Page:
Saxon has dedicated life to West End studentsBy Staff Reports Published 8:01am Wednesday, March 2, 2011
A pair of dusty chalkboards, donated by the Chilton County Board of Education years ago, are still cemented to the walls of Gussie Saxon’s garage.
Though she has been retired from teaching for 24 years, there was a time Saxon put those chalkboards to good use — tutoring and mentoring students from West End during the summer and after school.
For most of her life, Saxon has dedicated her time and made it her personal duty to make sure the children of her community received a good education.
“I made a vow with God that if I could get my degree, then I would give it back,” said Saxon. “And teaching was the only way I could think of returning it to him.”
Before integration, Saxon began her career substituting at the City School, which became West End Elementary School. After integration, she was sent to Thorsby High School, where she taught for 22 years.
“I truly love teaching, especially first grade because back then they didn’t have technology,” said Saxon. “The first grade teacher was the television. It was something about when they came into class with blank minds … and they learned to write, read and do math — that was most gratifying.”
Common during that time period, Saxon dealt with discrimination and adversity. Being black and being an educator did not alleviate the situation, but she did not let anything stop her from doing her job.
“I had to swallow a lot, but when I stood up and told them, they knew I wasn’t a toy,” said Saxon. “I had to be a role model for the black kids, and it’s about equality and being respectful.”
Saxon is viewed as a pillar in her community and is known for her numerous acts of kindness, but perhaps her biggest impact on children’s lives was her free six-week summer school program.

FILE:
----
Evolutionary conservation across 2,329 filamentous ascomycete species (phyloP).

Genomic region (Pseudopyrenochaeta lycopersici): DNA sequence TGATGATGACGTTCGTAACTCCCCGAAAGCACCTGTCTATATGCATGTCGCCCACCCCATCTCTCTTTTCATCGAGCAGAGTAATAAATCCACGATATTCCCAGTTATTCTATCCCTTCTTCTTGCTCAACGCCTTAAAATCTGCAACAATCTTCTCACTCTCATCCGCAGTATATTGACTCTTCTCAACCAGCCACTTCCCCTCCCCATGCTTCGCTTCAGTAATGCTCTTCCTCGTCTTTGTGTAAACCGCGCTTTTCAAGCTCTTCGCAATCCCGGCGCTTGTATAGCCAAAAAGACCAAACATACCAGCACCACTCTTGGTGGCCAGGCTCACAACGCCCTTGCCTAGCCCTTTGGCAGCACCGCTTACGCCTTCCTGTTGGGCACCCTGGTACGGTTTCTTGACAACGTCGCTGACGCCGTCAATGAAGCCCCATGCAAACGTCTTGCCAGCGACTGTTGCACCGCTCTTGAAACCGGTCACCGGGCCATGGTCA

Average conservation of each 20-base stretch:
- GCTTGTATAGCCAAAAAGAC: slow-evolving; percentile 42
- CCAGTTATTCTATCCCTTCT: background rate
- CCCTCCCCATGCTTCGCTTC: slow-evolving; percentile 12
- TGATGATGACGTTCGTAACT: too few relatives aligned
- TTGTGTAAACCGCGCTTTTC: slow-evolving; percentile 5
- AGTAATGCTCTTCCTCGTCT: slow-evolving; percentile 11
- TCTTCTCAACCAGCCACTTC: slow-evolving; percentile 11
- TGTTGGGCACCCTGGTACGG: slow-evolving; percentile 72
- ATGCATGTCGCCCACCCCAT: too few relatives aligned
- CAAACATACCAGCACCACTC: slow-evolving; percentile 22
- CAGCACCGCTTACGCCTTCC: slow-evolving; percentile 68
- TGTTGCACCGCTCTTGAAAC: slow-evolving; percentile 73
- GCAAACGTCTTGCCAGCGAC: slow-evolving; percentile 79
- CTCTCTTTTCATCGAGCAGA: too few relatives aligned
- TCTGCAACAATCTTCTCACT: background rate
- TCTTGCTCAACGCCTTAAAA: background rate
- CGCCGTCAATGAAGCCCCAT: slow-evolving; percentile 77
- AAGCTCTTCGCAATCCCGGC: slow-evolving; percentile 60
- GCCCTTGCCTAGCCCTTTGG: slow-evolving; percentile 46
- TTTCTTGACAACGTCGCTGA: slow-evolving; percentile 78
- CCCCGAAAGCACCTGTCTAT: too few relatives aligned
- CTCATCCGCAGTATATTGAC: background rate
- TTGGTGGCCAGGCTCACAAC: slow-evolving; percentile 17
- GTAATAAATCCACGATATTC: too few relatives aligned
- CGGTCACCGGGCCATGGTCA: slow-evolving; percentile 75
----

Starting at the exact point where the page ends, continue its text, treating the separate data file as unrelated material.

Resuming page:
For nine years, Saxon taught preschool through eighth grade in her garage for absolutely no charge.
“She would open her home in the summer and teach students for free,” said Greg DeJarnett, principal at Chilton County High School and a Clanton city councilman. “She’s been a resourceful woman to the people of West End and has been a good example to young people through the years of what one person can do in their community.”
Her summer school made such a big difference that the Chilton County BOE allowed her to get books from schools for different grade levels and donated chalkboards, tables and chairs.
“The superintendent during that time period was most helpful in this effort,” said Saxon. “I just wanted to give the children who were having problems that I could help a chance, and I enjoyed it – I truly enjoyed it.”
One of many examples of her successful teaching occurred after she retired. Saxon was asked to tutor two boys from Clanton Elementary that were not achieving, she said.
An administrator called her and asked her if she would work with the two students, and she said yes. At the end of the six weeks, the boys had progressed from ‘F’ students to ‘B’ students.
Some of Saxon’s former students or their parents stop by her home and visit her at various times, she said.
“Somebody is here every day to check on me and bring me stuff,” said Saxon. “Even Clara’s Café brings me dinner every week. Blacks and whites come to see me and check on me, and I appreciate that.”
Saxon, who is 90, retired from education in 1986. She is the founder of the West End Neighborhood Watch group, is active in her church and has received numerous honors, awards and recognition for her accomplishments.
Saxon founded the neighborhood watch in 1991 because young people kept breaking into older people’s homes, so she went to the City Council about it, she said.
Now, Clanton Police Chief Brian Stilwell, Clanton Fire Chief David Driver and other group members assemble once a month in Saxon’s living room for the neighborhood watch meetings.
“I would describe Saxon as an even-tempered, very likeable person who is easy to get along with,” said Jessie Binion, Neighborhood Watch secretary. “She is just a good stable person in the community and in the church.”
Saxon holds numerous positions in the church. She serves as a Sunday School teacher, steward and trustee. She has held numerous programs in the church to help raise money for the community.
“Saxon’s personality is one of assertiveness, a take-charge type of person and a compassionate individual,” said DeJarnett. “As a representative and a city councilman, I would like to thank her for all that she has accomplished and for all the things she has done to help me as a councilman.”
Editor’s note: This story is included in The Clanton Advertiser’s special publication, Progress 2011. The annual section was inserted into the newspaper the weekend of Sunday, Feb. 27. Copies are still available at The Clanton Advertiser office.